We also invested in water supply and waste water treatment systems. We also made sizeable investments, in partnership with the Government of Quebec, in our arenas. We have invested in more tourism-oriented projects, such as lookouts, so that when tourists are passing through the Matapédia valley, they can stop and take the time to see the beautiful landscapes along the river. We announced some measures regarding investments in a series of lookouts so that tourists can enjoy the magnificent views in the Matapédia valley.

In Carleton-sur-Mer, thanks to our budget measures, visitors can access the magnificent Mount Saint-Joseph and its beautiful parish church. We are investing several million dollars in this tourist attraction.

In closing, over the past two years, our government has invested a lot of money across Canada. I am particularly proud of our government and our Minister of Finance, and this is only the beginning. We continue to implement our amazing platform.

Avignon—La Mitis—Matane—Matapédia October 26th, 2017

Mr. Speaker, Georges Harrisson, Paul Lemieux, Pierre Vicaire, Véronique Pelletier, Hermel Gallant, Jean-Yves Lebrun, Jean-Guy Dionne, Réginald Morissette, Laurette de Champlain, Madeleine Perrault, Édouard Lauzier, Jean-Yves Thériault, Danielle Marcoux, Jacqueline Paquet, Marielle Roy, Andrée Métivier, Lucie Lapointe, Marie-Brigitte Lehouillier, Enrico Carpinteri, Serge Gendron, and Rodrigue Boulianne are outstanding citizens from my riding to whom I awarded a sesquicentennial pin, in honour of the 150th anniversary of Confederation, at two ceremonies held on October 13 in Amqui and Carleton-sur-Mer.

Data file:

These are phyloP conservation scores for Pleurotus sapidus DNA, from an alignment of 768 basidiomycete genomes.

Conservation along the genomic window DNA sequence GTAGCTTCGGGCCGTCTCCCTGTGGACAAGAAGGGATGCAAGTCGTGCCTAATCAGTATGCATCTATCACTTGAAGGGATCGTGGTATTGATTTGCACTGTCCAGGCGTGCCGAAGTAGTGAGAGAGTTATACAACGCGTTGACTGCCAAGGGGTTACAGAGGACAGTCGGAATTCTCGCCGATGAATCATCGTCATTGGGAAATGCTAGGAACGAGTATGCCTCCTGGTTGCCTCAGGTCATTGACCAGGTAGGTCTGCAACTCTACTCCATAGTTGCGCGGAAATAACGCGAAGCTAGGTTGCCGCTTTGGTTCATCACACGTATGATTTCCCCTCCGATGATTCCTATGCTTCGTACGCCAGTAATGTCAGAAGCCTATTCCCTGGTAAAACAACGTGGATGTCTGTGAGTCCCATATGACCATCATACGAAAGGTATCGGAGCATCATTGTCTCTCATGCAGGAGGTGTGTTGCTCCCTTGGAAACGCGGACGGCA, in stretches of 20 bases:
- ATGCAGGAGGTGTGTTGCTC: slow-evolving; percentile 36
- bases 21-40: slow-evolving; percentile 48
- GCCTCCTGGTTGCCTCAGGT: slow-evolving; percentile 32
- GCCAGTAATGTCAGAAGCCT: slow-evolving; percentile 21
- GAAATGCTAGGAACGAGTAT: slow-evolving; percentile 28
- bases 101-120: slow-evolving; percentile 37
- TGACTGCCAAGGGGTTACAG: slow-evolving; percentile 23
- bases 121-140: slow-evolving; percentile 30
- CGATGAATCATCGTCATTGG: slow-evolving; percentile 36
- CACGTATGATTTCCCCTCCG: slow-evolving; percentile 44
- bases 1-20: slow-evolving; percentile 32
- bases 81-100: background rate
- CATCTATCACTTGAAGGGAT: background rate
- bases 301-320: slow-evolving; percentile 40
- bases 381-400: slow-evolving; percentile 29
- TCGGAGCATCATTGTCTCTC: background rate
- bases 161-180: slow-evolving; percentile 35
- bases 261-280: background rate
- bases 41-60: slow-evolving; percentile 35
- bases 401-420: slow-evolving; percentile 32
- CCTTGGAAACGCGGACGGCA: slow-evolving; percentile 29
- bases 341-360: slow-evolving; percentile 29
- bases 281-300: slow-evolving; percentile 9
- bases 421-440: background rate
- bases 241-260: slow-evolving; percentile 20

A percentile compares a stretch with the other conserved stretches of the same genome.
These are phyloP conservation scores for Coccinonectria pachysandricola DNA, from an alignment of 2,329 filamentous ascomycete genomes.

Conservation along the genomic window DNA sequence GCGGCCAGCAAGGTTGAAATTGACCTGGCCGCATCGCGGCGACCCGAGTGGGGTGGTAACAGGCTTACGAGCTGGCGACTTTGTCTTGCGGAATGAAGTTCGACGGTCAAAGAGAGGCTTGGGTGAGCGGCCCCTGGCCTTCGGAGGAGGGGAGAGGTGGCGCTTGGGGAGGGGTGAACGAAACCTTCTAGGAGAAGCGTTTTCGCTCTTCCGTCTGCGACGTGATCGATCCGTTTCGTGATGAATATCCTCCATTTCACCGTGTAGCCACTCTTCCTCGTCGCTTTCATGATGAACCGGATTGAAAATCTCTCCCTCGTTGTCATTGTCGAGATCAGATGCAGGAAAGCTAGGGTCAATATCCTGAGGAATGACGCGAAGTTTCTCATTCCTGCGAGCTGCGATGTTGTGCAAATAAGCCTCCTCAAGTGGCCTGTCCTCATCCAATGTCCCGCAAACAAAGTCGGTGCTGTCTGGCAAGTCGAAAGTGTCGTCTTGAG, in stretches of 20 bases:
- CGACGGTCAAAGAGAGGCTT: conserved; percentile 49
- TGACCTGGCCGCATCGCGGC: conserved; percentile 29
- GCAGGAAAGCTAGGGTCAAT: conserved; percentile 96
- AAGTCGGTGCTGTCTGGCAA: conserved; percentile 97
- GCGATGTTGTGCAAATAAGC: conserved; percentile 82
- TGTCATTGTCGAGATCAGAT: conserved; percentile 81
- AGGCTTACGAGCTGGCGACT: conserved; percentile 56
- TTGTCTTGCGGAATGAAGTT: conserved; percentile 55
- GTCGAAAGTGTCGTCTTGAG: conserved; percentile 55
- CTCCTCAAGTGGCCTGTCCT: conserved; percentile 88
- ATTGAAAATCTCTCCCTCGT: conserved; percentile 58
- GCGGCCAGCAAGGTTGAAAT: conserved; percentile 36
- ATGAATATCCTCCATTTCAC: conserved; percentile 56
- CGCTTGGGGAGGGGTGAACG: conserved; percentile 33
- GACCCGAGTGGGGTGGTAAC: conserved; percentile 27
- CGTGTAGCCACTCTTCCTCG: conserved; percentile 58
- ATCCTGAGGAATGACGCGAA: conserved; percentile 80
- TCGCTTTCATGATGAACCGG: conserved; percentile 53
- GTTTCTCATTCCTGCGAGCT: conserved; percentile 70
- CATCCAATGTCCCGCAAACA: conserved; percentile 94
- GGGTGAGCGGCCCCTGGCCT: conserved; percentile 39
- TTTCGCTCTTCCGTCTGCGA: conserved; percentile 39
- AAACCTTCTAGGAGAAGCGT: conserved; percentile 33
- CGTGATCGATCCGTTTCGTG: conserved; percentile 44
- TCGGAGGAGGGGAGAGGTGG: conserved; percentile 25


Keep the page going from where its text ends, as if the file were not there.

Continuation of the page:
These pins were awarded to recognize the significant contributions these exceptional individuals made to the development of our region. I would like to take this opportunity in the House to once again thank them for their commitment, leadership, and dedication to our community. They are a wonderful asset to our riding. Congratulations and thank you.

Byelections October 24th, 2017

Mr. Speaker, it was another big election night last night. I want to congratulate both newly elected members, starting with the hon. member for Lac-Saint-Jean and of course the hon. member for Sturgeon River—Parkland.